“Do those hurt?”
From my cross-legged position on the double yellow lines of Nebraska Highway 87, I had to squint up in the afternoon sun to see who was asking. He was sixteen or seventeen, wearing camouflage pants and a red bandana. He indicated the pipes covering my arms, locking me to four others in a human blockade across the road. The pipes were coated in tar, which was wrapped in chicken wire, which was encased in several layers of black electrical tape. A short length of chain connected each wrist to bolts inside the pipes.
“No, they don’t hurt.” The slight cramp in my elbows was minor; the sun-scorched blacktop under my jeans was worse. He studied me for a moment.
“Thank you for doing this for our people,” he said, before stepping back into line with the other tokalas, or young warriors, who stood with their spines as straight as the staffs some of them held. I nodded my appreciation of his thanks, feeling undeserving of his gratitude. Sitting on the sun-baked blacktop wasn’t exactly comfortable, but it was nothing compared to the hardships his community endures at the hands of Whiteclay’s liquor industry.
Whiteclay is an unincorporated border town just across the state line from the Pine Ridge reservation in South Dakota. A fifty mile buffer zone around the reservation was designated in 1882 in order to shield those forced onto the reservation from the predation of alcohol peddlers, who would otherwise capitalize on the misery of the disenfranchised Lakota. However, the buffer zone was revoked by executive order from Theodore Roosevelt in 1904; the peddlers wasted no time. Whiteclay has a population of 14, yet 4 liquor stores sell 12,500 cans of beer each day, making tens of millions annually as they perpetuate & profit off the continued destruction of the Lakota. The stores violate their liquor licenses routinely. They’re known to sell to minors as well as to the obviously intoxicated. Human trafficking and sexual violence thrive in the toxic atmosphere of the town’s criminal operation, with documented cases of rape and of store employees trading beer for sexual favors. The effect of Whiteclay is felt by women and children on the reservation in particular, with rates of sexual assault and domestic violence double the national average.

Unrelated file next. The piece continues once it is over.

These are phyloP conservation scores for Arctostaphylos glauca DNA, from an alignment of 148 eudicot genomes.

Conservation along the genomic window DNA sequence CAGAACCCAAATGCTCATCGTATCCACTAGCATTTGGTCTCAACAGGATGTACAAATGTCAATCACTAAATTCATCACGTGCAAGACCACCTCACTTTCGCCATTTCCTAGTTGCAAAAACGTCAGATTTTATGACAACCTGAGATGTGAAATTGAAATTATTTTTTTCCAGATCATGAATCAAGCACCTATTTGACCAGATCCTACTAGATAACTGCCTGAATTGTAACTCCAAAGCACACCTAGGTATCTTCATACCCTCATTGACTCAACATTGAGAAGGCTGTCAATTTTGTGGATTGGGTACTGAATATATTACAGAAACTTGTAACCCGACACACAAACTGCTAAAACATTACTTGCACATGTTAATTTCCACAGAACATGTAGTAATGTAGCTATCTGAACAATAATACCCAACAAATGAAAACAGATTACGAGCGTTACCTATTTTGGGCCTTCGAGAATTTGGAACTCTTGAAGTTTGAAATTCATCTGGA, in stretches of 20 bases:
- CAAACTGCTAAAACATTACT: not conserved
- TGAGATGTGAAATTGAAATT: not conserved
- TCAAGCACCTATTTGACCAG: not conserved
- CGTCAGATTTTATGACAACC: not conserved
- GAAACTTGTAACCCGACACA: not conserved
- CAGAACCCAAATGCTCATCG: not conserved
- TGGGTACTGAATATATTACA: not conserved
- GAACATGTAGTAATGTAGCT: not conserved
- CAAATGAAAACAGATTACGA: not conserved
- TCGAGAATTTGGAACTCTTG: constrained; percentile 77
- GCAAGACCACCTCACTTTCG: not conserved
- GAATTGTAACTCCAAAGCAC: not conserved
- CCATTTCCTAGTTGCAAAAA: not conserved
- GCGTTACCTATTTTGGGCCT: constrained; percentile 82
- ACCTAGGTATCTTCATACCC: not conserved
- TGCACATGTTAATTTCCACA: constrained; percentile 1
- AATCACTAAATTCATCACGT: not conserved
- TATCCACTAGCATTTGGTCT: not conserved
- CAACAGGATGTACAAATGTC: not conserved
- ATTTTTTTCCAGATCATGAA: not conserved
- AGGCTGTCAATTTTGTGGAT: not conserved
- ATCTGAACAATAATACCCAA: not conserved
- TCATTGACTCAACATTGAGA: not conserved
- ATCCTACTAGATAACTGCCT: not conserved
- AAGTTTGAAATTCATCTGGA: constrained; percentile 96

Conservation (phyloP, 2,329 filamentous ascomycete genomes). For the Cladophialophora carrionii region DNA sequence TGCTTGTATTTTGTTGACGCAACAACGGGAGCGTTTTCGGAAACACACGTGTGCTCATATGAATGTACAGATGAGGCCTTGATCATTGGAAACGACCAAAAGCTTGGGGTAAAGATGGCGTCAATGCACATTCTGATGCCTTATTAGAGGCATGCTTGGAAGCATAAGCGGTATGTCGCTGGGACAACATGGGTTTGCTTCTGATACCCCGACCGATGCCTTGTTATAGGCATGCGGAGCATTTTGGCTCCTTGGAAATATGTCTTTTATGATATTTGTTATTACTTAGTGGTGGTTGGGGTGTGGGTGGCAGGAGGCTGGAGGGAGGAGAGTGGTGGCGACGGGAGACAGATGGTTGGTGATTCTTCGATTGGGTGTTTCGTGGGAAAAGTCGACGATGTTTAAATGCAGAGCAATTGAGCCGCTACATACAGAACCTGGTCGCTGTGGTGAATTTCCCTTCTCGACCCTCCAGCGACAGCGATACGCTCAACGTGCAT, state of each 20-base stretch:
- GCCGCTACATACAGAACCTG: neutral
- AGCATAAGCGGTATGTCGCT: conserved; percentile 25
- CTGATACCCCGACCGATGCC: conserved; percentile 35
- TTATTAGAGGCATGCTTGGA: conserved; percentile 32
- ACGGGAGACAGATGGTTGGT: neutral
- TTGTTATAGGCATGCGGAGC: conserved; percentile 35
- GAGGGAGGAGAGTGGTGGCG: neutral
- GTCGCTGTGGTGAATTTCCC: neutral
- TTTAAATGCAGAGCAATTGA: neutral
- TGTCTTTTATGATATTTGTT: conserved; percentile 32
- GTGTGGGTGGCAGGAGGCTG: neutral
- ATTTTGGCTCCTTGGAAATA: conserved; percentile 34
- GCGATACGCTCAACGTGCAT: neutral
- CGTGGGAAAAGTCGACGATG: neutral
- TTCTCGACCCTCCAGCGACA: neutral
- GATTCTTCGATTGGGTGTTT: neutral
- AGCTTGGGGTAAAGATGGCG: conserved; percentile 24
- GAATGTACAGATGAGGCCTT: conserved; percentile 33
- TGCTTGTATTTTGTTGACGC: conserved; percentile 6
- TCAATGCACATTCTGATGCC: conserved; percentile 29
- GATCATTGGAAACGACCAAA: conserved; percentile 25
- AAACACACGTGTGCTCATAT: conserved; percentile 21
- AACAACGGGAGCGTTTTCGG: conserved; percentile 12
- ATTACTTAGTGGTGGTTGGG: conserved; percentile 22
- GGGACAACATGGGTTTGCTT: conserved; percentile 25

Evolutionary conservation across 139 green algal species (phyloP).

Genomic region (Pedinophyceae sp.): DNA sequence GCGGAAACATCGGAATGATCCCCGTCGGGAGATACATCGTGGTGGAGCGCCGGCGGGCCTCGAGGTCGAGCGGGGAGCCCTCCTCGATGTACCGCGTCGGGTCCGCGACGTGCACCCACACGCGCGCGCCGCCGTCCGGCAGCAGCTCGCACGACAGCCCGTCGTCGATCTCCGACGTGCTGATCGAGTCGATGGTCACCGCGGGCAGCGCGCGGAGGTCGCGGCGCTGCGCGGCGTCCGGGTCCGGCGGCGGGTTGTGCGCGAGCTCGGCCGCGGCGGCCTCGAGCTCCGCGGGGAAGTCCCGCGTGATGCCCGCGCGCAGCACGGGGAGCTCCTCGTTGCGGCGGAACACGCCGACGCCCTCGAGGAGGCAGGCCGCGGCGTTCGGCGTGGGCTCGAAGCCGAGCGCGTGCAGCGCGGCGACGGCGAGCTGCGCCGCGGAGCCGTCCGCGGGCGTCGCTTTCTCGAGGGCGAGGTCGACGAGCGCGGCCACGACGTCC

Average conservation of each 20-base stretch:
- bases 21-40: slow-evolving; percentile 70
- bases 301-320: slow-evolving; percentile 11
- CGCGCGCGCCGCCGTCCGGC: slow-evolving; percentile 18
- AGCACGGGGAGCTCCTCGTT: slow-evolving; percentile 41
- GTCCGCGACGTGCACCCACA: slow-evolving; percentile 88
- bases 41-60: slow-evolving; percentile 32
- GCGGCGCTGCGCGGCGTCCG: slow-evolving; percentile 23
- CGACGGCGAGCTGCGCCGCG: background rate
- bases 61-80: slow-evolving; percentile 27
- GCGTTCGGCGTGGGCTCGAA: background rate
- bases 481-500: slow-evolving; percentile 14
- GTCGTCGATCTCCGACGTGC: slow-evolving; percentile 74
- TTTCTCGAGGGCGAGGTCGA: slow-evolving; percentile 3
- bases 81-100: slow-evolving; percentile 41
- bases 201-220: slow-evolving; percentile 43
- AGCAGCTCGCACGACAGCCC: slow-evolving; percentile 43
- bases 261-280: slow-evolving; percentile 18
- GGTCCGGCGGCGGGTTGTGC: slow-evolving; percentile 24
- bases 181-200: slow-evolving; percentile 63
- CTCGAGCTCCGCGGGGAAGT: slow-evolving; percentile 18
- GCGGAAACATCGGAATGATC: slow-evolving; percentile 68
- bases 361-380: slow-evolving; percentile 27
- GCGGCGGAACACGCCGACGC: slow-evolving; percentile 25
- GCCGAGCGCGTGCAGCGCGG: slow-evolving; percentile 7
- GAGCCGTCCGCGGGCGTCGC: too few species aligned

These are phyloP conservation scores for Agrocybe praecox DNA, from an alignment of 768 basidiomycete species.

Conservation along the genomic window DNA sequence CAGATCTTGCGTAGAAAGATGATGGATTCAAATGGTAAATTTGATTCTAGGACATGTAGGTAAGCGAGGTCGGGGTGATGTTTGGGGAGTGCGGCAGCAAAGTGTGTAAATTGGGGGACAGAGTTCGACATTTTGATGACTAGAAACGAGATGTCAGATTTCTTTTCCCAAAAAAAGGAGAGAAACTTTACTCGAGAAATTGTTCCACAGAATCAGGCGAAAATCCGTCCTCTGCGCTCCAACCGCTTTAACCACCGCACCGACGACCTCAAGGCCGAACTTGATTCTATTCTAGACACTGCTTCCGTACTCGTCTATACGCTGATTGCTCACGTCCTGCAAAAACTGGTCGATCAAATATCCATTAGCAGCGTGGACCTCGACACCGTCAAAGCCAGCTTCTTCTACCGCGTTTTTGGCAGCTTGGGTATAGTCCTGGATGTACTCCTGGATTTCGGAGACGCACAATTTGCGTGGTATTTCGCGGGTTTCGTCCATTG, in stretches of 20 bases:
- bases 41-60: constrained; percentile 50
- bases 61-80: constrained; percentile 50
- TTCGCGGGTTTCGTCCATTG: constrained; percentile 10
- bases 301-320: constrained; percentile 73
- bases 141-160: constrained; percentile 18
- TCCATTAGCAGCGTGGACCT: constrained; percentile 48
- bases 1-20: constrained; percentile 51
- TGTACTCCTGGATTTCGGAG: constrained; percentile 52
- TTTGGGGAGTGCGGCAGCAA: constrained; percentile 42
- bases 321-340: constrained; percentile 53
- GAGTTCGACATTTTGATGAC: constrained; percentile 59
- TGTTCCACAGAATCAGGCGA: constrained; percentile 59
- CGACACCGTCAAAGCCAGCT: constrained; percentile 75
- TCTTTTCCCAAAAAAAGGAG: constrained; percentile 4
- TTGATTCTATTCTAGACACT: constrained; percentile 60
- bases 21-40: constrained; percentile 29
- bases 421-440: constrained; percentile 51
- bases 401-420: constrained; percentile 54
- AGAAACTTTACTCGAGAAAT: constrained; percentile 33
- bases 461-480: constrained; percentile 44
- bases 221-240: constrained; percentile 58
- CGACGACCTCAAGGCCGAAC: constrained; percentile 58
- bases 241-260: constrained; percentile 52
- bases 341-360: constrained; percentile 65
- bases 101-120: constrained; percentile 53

On August 26th, the women of the reservation staged a March for Peace, demanding justice for the countless victims of Whiteclay, and accountability for those responsible. Groups from across the country—including Boulder’s Rocky Mountain Peace & Justice Center—joined the march. Myself and four others from Deep Green Resistance blocked the road for seven hours, shutting down all the stores & preventing $5000 is liquor sales.
What we witnessed that day made clear the racial lines along which oppressive power operates.
While four grown men, white employees of one of the stores, antagonized a fourteen year old Lakota boy with threats and racial slurs, law enforcement stood by silently. As soon as fourteen year old Wallace Little reacted in self-defense, they arrested him. Another deputy shot pepper spray indiscriminately out the window of his cruiser, hitting a 10 year-old in the face. The police made it clear that day that they had no qualms with using excessive force, but only on some – only whites are safe in Whiteclay. The racism of these events was disturbing to witness, but for the Lakota, it is part of the daily reality of Whiteclay, and a long history of atrocity.
A history of resistance provides a chance at a brighter future. Led and organized by Lakota women, a loose coalition of people and organizations across the country is forming, with folks as far away as California working to close the doors on Whiteclay’s alcohol & exploitation once and for all. Earlier this year, the Oglala Sioux Tribe filed a lawsuit against the Whiteclay stores, their distributors, and several brewing companies to hold them accountable for the damage they wreak on the Lakota.
Much work remains before justice is done. To raise awareness about Whiteclay, the Rocky Mountain Peace & Justice Center is hosting a benefit concert, this Friday, September 21st with the Earth Guardians, Common Ground, and Oak Chezar at 6:30pm at the Friends Meeting House (1825 Upland Ave). The event will also raise money for the legal defense of those arrested at the August 26th action, who face $6000 in fines. Together, we can shut down Whiteclay and put it where it belongs; next to smallpox blankets, General Custer, and all others who find themselves on the wrong side of history.